15 Sneaky Banking Scams That are Easy to Fall for

Stay alert and protect your finances from these cunning scams.
Updated April 9, 2024
Fact checked
man using laptop holding card while talking on smartphone and getting scammed

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If you have a bank account, you could be one of the many people who become a target for banking and investment scams. 

Even if you're doing better financially than most, meeting your savings goals, investing, and paying off debt, a simple scam could wipe your bank account clean.

Don’t fall for these 15 banking scams that will cost you money but are so easy to believe.

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Classified ads overpayment scam

Stock 4 You/Adobe couple sitting at table reviewing bills while using laptop

Whether it’s your favorite online auction, social media marketplaces, or any other classified ad online, it’s easy to fall for this banking scam. 

A person says they'll send a check to you, and when they do, the check is for more than what they owe. They ask you to simply transfer the extra back to them.

The problem is the check is fake, and you don’t know that until you deposit it and the bank declines it sometimes days later. In the process, you’ve already given them the overage.

Fake buyer cancels wire

Yuliia/Adobe mature man in suit shocked in front of desktop computer

Following along the same type of scam as above, in this one, a person often attempts to purchase something from you, but they’re located numerous states away. 

Are they really going to drive five hours for that $10 pair of used shoes?

Instead, they send you a payment, which seems to go through, then ask you to wire some of it back because of overpayment. You do, but ultimately the transfer to you is declined, canceled, or just never goes through.

Your "bank" asks you to verify your Social Security number

patcharin/Adobe man using laptop with warning pop-up on screen.

You receive an email that looks like it came from your bank. It has the “correct” logo and very much looks like an official email. All you have to do is click on the link to verify your Social Security number (or other types of personal identification).

Thieves will look very realistic, often using trusted brands and logos. Some even have a very real-looking email domain name. But stop and think about it. Why would your bank suddenly need this information?

If you’re really unsure, don’t reply or click on the email. Instead, call your bank right away from the phone number you find online to your local branch. Ask them if the email is real.

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A fake check binds you to some action

iQoncept/Adobe 3d scam over check

You won an award! The check comes to you in the mail, and it looks very real, so you cash it. What you don’t realize is that by cashing the check, you agree to some type of action. 

That could be paying a big fee for membership into a club or making recurring payments for months to come.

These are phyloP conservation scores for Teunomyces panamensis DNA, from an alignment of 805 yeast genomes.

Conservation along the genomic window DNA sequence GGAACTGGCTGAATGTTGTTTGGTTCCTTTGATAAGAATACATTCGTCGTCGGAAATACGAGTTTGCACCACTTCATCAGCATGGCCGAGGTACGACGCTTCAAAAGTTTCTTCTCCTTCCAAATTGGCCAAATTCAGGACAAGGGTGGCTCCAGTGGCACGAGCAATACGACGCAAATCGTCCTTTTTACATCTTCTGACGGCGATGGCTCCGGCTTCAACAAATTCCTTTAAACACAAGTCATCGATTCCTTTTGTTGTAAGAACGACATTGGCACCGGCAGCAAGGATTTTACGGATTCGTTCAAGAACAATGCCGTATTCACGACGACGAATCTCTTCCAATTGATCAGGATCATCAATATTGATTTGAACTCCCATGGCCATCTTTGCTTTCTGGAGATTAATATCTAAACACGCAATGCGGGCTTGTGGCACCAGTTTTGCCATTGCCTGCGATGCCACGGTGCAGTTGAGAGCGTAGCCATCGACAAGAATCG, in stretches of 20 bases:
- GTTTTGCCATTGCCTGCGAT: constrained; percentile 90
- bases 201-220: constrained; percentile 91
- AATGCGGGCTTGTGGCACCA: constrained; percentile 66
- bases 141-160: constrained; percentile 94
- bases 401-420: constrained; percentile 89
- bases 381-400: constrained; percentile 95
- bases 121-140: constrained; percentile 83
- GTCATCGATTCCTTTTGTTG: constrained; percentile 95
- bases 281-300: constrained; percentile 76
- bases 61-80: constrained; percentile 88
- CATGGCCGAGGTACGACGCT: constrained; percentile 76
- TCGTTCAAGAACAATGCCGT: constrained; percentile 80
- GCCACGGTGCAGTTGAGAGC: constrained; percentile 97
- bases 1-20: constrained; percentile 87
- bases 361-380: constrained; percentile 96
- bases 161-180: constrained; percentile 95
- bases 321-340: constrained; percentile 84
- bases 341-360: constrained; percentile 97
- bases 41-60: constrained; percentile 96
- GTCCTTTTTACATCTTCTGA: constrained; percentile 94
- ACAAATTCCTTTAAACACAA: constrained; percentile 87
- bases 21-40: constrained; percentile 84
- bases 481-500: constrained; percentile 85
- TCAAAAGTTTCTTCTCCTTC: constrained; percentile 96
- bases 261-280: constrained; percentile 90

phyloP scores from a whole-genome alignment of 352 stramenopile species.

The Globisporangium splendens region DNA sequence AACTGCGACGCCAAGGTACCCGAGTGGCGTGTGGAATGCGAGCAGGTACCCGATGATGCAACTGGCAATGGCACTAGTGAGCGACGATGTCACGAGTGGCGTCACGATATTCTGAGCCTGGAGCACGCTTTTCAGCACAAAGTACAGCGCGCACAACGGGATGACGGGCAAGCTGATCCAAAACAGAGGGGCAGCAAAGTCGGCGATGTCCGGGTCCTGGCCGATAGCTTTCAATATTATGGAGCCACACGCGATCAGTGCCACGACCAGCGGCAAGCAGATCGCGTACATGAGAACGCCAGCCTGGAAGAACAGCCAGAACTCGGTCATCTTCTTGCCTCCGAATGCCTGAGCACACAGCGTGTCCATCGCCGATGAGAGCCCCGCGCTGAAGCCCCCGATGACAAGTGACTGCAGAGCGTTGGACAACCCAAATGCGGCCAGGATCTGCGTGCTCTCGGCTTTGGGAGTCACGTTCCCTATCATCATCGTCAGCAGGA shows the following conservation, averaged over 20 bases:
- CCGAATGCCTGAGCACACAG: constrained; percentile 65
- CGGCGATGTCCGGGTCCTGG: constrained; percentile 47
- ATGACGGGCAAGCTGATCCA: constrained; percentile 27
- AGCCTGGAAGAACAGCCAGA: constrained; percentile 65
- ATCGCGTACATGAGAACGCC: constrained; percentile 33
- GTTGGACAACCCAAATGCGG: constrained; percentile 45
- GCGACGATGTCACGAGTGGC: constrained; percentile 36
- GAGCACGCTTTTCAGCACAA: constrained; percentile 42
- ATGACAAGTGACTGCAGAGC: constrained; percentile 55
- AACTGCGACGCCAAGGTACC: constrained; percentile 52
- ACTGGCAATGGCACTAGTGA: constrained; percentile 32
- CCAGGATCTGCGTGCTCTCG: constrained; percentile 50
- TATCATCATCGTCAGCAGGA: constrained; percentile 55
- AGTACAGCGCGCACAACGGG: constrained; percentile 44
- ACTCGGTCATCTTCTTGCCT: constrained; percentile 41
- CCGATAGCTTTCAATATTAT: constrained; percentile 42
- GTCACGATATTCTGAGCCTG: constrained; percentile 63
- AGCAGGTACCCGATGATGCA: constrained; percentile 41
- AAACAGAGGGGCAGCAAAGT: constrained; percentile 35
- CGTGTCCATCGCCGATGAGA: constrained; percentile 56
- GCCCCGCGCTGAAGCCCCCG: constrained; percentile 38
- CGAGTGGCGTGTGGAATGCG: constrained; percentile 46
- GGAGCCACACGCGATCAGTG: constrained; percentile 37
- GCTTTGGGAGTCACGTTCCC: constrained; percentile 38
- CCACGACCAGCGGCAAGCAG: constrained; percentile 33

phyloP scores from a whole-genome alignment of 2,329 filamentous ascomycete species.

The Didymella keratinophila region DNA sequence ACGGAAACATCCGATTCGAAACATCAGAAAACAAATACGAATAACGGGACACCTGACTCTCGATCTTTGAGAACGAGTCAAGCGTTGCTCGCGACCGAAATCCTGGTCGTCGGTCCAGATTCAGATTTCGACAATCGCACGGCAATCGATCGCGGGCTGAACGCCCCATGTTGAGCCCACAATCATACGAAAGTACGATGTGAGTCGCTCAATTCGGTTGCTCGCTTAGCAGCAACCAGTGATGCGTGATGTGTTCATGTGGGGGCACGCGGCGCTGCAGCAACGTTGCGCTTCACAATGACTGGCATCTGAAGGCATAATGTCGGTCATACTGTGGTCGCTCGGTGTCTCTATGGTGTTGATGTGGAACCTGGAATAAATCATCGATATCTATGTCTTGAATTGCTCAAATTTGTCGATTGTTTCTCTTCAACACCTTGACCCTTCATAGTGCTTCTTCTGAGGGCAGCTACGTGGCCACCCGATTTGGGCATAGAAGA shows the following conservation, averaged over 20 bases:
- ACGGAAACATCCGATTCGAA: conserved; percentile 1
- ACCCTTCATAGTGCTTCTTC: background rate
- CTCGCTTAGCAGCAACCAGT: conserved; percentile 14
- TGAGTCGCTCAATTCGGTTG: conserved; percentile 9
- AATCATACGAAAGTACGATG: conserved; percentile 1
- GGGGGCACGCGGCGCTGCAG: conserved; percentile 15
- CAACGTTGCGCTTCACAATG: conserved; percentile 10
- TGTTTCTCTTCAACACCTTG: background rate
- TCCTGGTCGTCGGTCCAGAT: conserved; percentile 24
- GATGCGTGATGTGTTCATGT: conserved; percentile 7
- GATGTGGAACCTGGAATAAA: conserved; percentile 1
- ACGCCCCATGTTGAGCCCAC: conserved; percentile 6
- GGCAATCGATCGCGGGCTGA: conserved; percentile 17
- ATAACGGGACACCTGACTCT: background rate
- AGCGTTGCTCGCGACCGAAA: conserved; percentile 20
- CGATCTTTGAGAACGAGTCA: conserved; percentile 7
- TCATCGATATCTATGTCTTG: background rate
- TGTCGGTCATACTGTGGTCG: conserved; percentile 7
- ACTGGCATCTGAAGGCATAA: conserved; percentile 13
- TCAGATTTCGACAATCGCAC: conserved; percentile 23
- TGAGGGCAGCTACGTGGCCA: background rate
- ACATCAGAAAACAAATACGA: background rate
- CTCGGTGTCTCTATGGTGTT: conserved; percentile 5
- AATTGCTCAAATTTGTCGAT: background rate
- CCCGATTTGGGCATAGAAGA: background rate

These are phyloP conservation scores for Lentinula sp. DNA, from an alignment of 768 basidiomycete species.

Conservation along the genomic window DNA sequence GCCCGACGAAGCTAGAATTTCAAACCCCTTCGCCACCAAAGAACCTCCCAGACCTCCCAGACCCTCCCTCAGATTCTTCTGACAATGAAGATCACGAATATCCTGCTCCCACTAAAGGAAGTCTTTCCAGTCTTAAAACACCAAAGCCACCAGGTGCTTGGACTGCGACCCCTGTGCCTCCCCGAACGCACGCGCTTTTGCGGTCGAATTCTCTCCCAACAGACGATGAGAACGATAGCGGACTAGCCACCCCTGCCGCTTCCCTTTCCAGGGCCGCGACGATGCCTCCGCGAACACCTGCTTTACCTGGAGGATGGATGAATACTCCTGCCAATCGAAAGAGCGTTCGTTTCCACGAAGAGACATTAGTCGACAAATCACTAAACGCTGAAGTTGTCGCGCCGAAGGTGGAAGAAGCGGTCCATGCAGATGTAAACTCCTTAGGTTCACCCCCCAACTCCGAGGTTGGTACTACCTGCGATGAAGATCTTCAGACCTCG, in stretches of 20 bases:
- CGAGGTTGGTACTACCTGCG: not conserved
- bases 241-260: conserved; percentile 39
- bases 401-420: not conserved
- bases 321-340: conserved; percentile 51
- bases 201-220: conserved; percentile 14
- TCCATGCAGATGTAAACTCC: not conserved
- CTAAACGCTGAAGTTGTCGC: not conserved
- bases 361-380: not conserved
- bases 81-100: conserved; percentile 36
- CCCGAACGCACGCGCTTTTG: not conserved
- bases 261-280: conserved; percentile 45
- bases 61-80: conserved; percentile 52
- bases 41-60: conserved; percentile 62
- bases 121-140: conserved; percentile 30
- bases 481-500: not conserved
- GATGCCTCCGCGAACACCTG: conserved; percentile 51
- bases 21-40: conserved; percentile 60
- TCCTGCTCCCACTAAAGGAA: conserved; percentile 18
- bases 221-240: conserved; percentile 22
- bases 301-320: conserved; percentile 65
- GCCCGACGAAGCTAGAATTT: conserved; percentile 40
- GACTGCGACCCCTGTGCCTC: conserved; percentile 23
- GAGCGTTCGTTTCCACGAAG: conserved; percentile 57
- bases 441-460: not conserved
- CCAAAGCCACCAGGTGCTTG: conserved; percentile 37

If you don’t know who sent the check to you, don’t sign it, deposit it, or think twice about it. Fake checks are a simple way to lock you into an agreement, often detailed on the back of the check or in the fine print of some letter.

An automatic debit that goes unnoticed

Paolese/Adobe woman sitting at table holding head in stress while using laptop

This scam occurs when the thief somehow gets your bank account number. They may do this by contacting you over email, on the phone, or through a text message. With this information, they set up a payment to them monthly that comes from your account.

If you use subscription services, like those for TV and movies, you may not notice the $5 to $10 transaction, but it’s occurring every month. 

That can add up very quickly and can be devastating if you’re trying to keep more money in your bank account.

A fake text message with a code

panuwat/Adobe scam alert message appears on smartphone.

If you forget the log in to your bank account or the system forces you to verify your identity, you may receive a text message or email asking you to click a link to verify it’s you. That’s a legitimate process if you initiate it. 

However, theft occurs when you get a text message or email that looks very realistic, asking you to click a link to verify your login information. You worry someone else may be trying to log into your account, so you click the link.

The problem is it’s not real, and clicking that link exposes your information. If you didn’t just visit the site and request verification, it’s likely a scam.

You won, now pay up

TenWit/Adobe red envelope with white paper inside having congratulations you're a winner written over it

Another scam involves a contest that you’ve supposedly won. You’ll receive a fabulous prize soon and all you have to do is pay the shipping fee. 

In these types of situations, you’ll be asked to pay for processing, shipping, taxes, or another fee. 

You do so in anticipation of a big prize, but nothing ever turns up except the charge in your bank account for the processing fee.

A company you worked with sends you an urgent request

DragonImages/Adobe african american man sitting at table using laptop for work while holding smartphone

Whether it’s your bank or another organization you’ve worked with, you may receive an email urging you to take action right away. 

There’s a limited amount of time to act and if you don’t, there are fines to pay, or you’ll miss out on something that you want.